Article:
Vittorio De Sica's The Bicycle Thief

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Chua Hsu Yann ( Wish ) As we have often been pointed out, Neorealism never got more real than the original Italian title of Vittorio De Sica 's The Bicycle Thief (1948) or "Bicycle Thieves ' '. In other words, the plural itself actually indicates that there is more than one thief in the story. Hence, it turns out that there are two thieves who appeared first at the film 's beginning while the another shows up at the end of the film.

This film is basically portray that the joblessness rate is high in postwar Italy. Antonio Ricci is finally offered a job as a poster after being jobless for two years. Thus, in order to hang up the posters he needs a bike for his own as a condition. 'No bike, no job. ' This is what he being told clearly.
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The emphasis on the daily struggles of ordinary people is a key concern of Italian neo-realist directors. In fact, they wished to portray reality in a more truthful manner than the era 's main escapist studio production, whether it is came from Hollywood or Italy 's own Cinecitta. Apart from these, other typical characteristics of neo-realism also included of location shooting and the use of non-professional actors as well.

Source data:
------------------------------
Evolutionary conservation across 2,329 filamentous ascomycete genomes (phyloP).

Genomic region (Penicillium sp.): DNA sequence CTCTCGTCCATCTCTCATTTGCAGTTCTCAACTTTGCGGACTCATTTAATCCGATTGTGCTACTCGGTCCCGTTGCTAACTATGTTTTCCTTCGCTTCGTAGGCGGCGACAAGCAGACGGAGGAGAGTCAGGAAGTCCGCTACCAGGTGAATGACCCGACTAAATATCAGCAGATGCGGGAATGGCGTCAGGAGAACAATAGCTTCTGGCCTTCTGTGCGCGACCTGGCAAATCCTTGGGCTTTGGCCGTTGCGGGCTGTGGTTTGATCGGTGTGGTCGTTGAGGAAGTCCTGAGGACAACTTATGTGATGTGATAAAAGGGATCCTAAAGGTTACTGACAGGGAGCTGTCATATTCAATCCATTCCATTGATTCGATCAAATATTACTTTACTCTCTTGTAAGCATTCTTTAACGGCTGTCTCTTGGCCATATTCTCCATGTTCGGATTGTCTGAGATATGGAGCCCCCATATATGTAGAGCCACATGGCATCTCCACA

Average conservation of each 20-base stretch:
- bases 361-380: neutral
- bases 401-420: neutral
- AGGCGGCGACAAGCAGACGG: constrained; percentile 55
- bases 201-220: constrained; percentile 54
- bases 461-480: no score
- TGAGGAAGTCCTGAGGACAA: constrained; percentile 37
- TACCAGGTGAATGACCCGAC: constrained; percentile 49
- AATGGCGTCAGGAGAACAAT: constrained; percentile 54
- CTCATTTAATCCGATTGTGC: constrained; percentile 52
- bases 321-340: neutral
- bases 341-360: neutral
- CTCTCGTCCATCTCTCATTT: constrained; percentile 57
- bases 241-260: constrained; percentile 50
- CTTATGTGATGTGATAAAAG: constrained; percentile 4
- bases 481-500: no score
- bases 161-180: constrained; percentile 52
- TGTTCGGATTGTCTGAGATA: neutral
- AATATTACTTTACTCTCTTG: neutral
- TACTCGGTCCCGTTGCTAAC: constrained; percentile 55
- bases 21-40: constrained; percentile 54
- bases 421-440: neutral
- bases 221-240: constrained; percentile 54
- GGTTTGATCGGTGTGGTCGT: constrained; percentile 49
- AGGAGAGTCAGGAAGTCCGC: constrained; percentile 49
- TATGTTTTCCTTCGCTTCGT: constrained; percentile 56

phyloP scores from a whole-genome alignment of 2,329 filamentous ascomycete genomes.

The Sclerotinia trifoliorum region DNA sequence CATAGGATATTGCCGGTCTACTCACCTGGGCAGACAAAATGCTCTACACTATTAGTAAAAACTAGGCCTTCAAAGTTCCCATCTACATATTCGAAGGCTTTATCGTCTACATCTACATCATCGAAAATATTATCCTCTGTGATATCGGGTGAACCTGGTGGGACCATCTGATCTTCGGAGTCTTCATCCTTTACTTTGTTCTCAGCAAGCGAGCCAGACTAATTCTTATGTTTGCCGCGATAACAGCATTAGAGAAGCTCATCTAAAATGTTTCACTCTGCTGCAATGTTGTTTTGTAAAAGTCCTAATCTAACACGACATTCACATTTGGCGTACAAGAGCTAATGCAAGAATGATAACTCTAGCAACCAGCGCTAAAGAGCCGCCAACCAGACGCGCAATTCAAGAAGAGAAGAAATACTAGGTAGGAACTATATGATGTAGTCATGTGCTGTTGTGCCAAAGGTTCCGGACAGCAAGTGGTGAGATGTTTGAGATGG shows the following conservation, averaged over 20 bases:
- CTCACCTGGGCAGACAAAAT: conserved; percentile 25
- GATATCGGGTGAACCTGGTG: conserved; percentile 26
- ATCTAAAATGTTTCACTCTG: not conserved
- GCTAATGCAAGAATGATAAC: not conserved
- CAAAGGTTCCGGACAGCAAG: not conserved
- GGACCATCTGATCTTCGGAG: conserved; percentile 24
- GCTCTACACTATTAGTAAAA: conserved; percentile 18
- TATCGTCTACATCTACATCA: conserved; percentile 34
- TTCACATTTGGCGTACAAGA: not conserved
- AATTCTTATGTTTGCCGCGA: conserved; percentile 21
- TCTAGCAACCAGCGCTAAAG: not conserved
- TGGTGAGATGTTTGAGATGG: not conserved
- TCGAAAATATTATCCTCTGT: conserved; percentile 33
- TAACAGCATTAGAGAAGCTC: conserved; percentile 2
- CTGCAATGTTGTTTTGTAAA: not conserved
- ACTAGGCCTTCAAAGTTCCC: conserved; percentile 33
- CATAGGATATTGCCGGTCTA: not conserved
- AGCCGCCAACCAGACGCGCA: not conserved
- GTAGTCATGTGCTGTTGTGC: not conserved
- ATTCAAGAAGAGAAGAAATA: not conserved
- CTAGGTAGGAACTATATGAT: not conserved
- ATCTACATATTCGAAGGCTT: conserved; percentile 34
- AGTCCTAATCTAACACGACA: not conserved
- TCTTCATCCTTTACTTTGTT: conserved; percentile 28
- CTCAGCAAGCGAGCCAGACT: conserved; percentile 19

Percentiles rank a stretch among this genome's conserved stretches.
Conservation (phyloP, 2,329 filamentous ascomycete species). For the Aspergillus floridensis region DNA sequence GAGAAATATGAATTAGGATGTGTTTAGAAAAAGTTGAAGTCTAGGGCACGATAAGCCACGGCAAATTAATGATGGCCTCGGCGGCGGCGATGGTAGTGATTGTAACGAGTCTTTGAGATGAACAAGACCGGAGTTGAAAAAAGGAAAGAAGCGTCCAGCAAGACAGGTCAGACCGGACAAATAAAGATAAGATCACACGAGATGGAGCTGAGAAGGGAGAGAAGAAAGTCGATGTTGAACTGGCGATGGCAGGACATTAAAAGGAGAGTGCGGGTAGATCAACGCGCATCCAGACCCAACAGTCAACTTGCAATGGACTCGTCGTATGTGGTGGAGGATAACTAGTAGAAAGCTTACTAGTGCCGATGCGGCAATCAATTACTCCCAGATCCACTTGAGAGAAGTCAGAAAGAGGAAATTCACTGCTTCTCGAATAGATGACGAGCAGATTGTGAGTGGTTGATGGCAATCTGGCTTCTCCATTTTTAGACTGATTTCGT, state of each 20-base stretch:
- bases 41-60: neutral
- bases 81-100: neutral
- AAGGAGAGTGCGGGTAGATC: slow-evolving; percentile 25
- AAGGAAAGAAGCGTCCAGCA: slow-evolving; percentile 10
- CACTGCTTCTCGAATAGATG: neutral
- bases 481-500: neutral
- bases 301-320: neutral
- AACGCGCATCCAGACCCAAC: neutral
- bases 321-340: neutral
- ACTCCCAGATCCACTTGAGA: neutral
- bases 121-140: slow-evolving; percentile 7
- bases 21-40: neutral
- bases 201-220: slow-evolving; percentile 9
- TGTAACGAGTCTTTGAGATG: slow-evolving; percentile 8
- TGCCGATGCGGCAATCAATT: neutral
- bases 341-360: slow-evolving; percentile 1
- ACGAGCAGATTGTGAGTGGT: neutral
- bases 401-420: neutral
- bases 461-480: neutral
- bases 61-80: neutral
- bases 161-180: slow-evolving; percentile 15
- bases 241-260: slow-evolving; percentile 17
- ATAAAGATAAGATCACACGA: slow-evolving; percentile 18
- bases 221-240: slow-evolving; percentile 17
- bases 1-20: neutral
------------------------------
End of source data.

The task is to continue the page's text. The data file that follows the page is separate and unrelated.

On the other hand, one of the most distinctive features of The Bicycle Thief is its use of non-professional actors. In point of fact, Lamberto Maggiorani, who acts as Antonio Ricci, was formerly a factory worker. His height, angular frame and high cheekbones had made him an effective choice for the part, his body type is a symptomatic of the wounded dignity of an ordinary unemployed man.

Throughout the film, Bruno is representing the growing generation of post-fascist Italians, proves not only his resourcefulness and capability, but also his eagerness to involve himself in helping his father in re-building their
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